If, as a result of the UK’s decision, Europe undertakes radical changes that will ensure the future of Europe, BREXIT would have had a happy unexpected intention: Europe will have received the necessary kick in the butt to provoke the change. But, if Europe implodes, this would indicate that the UK had good reason to withdraw. Perhaps, the UK’s departure will be the straw that breaks the camel’s back, but, in my opinion, the proverbial camel was already heavily overloaded.

Either way, I maintain that Brexiting was the right decision, even if the reasoning that underpinned this vote were unfortunate.

As a first (small) act of the new Europe: At the time of Euro 2016, I would propose to create a European team for each sport (not just golf)!

Europe: Now’s the time for us to act together!

* Although the United States are far from exemplary on many points, there exists a common shared value – across the 50 states – a fundamental belief: every individual has the right to build his/her own future. This kind of shared value binds and transcends all the American people. May the EU find its own!

 

*My friend, Takuya san, pointed out that the ideogram I had originally posted was wrong (it meant “storm wind”). So, I have replaced it with the correct characters! Arigato Takuya san!

PS Here was the post I wrote before the Brexit vote.

Is There A Win-Win Case In The Brexit Vote?

brexit euro 2016Isn’t it ironic that the BREXIT vote is happening in the midst of Euro 2016? With good fortune (or planning?), there are no matches on Thursday 23rd. I am not particularly fond of football, but I feel like such tournaments are the best way to get out our atavistic nationalistic tendencies. May they remain there.

I have lived two-thirds of my life in Europe. I love Europe. I love Europe for its diversity of food and language; for its culture and history; for its proximity; for having the Alps and the Mediterranean; and much more. And, yet for Europe, I believe a BREXIT Leave vote will be best. Here’s why.

BREXIT – Business Angle: Short or Long-Term?

Taking the viewpoint of businesses in the Brexit debate, I have to state that there is little incentive for the UK to bust out of Europe. Businesses in general, and the stock market, in particular, do not like uncertainty. However, those vying to Remain based on financial matters, are doing so with no better assurances than those clamouring to leave. The difference is that the Remain camp is focusing on the negative shorter-term impact, while the other (leave) camp is more concerned about the longer-term impact.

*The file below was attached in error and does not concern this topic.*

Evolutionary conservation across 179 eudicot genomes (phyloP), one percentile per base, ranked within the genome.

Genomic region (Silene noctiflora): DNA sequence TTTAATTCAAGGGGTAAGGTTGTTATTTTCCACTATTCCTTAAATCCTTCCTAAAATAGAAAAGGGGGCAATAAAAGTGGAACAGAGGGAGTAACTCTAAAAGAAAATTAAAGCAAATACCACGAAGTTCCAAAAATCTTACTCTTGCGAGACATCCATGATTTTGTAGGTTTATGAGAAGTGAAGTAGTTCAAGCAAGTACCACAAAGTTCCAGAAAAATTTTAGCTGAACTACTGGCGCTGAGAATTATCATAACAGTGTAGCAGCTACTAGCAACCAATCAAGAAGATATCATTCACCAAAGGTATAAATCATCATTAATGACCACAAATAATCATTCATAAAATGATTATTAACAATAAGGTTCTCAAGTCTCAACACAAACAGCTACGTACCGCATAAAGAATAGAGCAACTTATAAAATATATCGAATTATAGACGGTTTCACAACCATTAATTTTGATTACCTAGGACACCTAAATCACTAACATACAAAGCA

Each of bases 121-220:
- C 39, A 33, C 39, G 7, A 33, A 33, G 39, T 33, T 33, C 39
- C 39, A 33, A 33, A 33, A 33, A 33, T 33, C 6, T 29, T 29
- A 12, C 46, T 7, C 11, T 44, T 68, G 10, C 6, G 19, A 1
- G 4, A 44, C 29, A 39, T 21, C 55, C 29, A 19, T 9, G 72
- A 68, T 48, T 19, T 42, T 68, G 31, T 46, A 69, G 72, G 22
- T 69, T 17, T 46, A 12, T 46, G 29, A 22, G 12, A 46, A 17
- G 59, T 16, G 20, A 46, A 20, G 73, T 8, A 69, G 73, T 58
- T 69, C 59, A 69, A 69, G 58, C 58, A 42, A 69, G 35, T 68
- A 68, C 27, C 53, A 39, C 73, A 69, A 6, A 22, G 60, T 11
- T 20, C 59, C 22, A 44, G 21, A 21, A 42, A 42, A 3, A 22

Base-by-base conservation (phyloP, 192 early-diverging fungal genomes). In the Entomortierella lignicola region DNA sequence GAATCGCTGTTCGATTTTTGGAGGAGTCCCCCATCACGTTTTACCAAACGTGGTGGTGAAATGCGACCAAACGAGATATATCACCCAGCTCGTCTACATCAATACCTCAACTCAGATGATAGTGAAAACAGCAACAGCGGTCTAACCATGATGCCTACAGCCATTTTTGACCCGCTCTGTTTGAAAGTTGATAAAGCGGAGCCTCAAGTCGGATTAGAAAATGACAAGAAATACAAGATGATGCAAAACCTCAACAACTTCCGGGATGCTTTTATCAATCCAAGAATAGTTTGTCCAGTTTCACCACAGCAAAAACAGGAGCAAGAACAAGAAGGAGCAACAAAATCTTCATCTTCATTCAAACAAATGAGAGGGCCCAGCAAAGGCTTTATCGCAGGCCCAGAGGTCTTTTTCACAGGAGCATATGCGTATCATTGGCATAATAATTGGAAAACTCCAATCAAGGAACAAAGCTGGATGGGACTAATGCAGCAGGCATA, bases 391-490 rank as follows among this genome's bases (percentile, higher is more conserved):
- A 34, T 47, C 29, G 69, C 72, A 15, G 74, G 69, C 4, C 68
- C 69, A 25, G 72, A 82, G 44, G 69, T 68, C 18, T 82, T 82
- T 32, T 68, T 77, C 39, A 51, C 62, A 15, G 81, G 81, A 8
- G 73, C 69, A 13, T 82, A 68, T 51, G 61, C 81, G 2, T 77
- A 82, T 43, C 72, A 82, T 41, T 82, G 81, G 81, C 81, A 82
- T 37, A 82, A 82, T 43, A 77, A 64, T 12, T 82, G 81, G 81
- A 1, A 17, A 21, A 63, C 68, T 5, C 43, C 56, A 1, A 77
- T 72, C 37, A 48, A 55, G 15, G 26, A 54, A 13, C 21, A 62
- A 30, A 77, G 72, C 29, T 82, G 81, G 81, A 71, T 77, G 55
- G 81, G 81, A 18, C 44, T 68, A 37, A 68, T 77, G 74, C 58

Brexit Euro 2016

Obviously, no one knows for sure what would happen if Brexit goes through, except to say that it will cause a distinct amount of chaos. We know that there will be a major impact with the mobilisation of resources to reorganise (adjusting the legal and constitutional framework, redefining European political and trade relationships…). Another major thorny issue: what to do with the 3 million EU nationals living, working and/or studying in the UK, or the 2 million UK nationals spread throughout the EU?

Remain = Status Quo

Yet, to remain is to accept the status quo. Things I personally appreciate about the EU include the ability to travel without having to change monies or get visas and/or my passport stamped every time I cross a border. As a French national, I have the opportunity to settle wherever I would wish in Europe. Last but not least: the general peace Europe has enjoyed, regardless of the gross misfortune of the radical Islamic terrorism.

The one thing of which we do have a better understanding is if Europe stays as is, i.e. the UK votes to remain. Pretty much everyone everywhere knows that Europe is sickly. Even on the Remain camp, there are many who agree. What does the future hold with Europe continuing with the status quo?

Europe is ill

Europe is suffering on many layers, not least of which is its economic health. The European economy is systemically handicapped. The list of illnesses range from the systemic to the temporary to the cultural. The list of problems includes (but not limited to):

  1. the lack of fiscal harmony
  2. the hideously bureaucratic (and consensual) decision-making process in Brussels
  3. the lack of a harmonised vision of Europe across the 28 member countries of the EU
  4. the legacy feelings of entitlement
  5. the continuing divisions within the countries (Catalonia in Spain, Flemish in Belgium, Scotland in Britain, and an enormous laundry list of other active separatist or autonomy movements in Europe courtesy of Wikipedia)
  6. the risk of further pollutive immigration from the IS ranks

A chief argument for the Remain camp is that it will be easier to change from within… But, change hasn’t exactly been easy to forge in the past (especially over the first sixteen years since the introduction of the Euro). The UK’s half-wedded status has perhaps not helped them or Europe in this regard. Why will remaining in the EU mean that change will come any faster or better considering the poor record?

Vote for Radical Change?

My personal opinion underlying my position on the Brexit vote is that Europe needs to find a way to heal, and to do so quickly. I don’t believe gradual change will be good enough. In a democratic and consensual process, any change has been laborious to push through. Europe needs a real wake-up call to understand that staying as is will be like the proverbial frog in the (gradually) boiling pot. If a Brexit Leave vote will be painful for Europe, it will certainly be more painful for the UK, at least shorter term. But short of a Brexit, I do not see how or why Europe will take the necessary and hard decisions that need to happen to fix it. For this reason,

It won’t be pretty, but it would provide the best chance of forcing Europe’s hand to bring about necessary radical reform. Staying “within” will mean that any such change will come only with major compromises that bring Europe down to its lowest common denominator. Given the obvious stresses that the immigration issue will continue to provoke, much less the continuing slide of the European continuing faced against much more competitive players, Europe in its current incarnation seems destined to hit the wall.

I thus support Boris Johnson and Michael Gove.

Your thoughts and reactions are welcome.